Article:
Travelling with a Disability – Showerbuddy
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Travelling with a disability: Guide

The information in this guide is intended as general information only and is not a replacement for official health guidance by your local medical providers. Please always consult an occupational therapist and/or local healthcare for more specific guidance.

  • Welcome to our in-depth resource on: travelling with a disability.

    We believe that everyone should have access to opportunities to go on holiday, relax and see the world. And while travel has been made a bit trickier in recent years, there’s no doubt that as the world starts moving again, more of us want to get out there and take a much needed vacation.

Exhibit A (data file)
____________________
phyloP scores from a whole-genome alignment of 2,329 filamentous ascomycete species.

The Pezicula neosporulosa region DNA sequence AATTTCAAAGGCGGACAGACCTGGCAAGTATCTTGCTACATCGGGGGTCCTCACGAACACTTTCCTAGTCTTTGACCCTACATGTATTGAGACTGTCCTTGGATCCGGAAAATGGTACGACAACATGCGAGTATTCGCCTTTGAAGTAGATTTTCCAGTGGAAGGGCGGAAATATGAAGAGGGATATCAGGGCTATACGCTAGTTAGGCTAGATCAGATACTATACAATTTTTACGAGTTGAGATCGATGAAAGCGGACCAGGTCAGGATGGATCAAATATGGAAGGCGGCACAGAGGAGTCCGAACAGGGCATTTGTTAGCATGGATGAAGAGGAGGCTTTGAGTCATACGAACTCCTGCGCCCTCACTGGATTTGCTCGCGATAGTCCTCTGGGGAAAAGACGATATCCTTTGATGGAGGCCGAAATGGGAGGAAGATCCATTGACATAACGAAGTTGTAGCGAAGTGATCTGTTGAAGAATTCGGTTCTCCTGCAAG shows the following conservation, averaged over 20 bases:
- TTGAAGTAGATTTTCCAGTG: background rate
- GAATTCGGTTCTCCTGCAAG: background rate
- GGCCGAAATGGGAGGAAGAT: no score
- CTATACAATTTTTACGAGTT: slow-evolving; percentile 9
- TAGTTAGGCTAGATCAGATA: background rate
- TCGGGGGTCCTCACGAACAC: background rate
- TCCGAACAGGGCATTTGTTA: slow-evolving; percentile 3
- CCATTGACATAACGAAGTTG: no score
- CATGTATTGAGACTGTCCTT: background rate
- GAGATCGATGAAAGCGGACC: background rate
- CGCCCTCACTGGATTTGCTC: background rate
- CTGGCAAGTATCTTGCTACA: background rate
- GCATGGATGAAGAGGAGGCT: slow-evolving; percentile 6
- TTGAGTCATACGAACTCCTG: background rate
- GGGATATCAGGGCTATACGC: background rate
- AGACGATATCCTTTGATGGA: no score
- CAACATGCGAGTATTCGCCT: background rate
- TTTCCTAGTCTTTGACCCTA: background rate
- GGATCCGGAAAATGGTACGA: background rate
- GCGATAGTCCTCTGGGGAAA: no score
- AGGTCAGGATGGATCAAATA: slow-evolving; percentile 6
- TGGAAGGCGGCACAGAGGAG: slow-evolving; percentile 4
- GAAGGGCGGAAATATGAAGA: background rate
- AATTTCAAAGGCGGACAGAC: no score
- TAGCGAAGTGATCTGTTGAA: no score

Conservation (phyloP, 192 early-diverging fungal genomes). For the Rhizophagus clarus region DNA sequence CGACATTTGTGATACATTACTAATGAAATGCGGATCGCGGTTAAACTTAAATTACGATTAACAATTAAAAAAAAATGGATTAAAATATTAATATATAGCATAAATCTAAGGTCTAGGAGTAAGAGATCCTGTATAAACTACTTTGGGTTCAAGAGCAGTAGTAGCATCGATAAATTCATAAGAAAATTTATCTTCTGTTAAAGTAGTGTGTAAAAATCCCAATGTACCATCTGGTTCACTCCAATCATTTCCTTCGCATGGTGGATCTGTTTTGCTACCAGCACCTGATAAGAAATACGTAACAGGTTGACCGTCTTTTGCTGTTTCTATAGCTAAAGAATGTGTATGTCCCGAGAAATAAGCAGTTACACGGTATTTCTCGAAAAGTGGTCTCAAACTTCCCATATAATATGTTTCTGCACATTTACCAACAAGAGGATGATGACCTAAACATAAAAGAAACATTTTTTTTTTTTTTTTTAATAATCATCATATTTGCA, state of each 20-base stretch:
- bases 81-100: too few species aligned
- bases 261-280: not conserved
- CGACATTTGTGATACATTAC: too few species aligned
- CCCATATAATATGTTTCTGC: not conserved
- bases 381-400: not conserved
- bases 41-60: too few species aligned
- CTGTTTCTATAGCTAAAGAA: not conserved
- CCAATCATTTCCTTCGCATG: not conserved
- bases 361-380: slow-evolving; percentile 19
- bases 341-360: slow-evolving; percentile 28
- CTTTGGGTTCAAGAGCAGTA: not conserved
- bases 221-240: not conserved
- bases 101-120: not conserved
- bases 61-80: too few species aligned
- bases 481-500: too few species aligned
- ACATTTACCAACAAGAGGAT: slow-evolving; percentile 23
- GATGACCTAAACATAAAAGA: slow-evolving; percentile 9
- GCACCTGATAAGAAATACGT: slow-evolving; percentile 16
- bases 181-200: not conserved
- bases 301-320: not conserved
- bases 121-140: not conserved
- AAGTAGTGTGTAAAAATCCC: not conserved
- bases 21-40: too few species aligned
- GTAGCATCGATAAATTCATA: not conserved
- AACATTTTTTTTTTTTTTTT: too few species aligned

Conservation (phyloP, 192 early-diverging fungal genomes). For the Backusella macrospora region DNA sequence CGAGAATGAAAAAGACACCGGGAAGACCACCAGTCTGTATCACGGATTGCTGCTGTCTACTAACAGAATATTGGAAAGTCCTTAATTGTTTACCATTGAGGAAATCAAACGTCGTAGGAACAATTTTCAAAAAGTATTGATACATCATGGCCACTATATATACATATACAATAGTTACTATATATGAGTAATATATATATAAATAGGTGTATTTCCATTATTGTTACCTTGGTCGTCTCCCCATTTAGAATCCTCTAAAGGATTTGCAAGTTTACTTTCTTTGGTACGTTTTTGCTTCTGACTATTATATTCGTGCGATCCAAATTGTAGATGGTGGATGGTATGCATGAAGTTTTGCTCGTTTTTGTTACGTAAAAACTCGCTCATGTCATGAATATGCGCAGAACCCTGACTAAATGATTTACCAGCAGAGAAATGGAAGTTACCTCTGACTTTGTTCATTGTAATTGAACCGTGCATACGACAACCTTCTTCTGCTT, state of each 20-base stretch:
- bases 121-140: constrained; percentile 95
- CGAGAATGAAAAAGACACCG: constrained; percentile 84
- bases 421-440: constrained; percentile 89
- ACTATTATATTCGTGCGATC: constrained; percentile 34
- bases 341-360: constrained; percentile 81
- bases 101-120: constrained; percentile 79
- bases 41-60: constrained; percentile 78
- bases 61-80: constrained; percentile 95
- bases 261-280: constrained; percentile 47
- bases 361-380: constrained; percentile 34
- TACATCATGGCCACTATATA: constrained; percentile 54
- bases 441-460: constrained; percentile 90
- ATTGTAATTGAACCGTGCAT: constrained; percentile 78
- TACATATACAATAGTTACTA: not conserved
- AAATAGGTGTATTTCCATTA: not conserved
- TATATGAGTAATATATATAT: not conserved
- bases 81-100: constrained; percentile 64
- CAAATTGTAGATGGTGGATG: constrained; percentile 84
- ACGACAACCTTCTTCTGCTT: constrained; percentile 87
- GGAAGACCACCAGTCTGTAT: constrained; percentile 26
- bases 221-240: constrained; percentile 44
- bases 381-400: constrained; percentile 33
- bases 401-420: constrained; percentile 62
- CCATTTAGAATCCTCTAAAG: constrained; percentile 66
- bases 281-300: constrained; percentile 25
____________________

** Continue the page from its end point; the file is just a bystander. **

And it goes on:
Living with mobility impairment can be challenging, but with support from family, carers and Occupational Therapy, individuals can carry out their daily routine with a reasonable degree of comfort. When we go travelling, we no longer have the comforts of home. If you’re living with a disability or know someone who is, there’s some useful things to remember when travelling. We’ve put this guide together for anyone who wants to travel and reduce the barriers towards an unforgettable, enjoyable experience.

  • Image of the MODEL SB7e "Eco Traveller" Showerbuddy, a compact and portable shower chair solution with high comfort and adjustability, designed for travel.

    MODEL SB7e “Eco Traveller”: Eco Traveller is ideal for trips away from home, folding down into a carry bag for ultimate portability. Even with its compact size, the SB7e is still a full featured Showerbuddy, with toilet chair, commode, adjustability and high comfort cushioning.

Our Helpful: Travel Guides

  • Image of a folded Showerbuddy mobility chair and commode, ready for travel, with the text "Our Helpful Travel Guides" suggesting resources for traveling with mobility aids.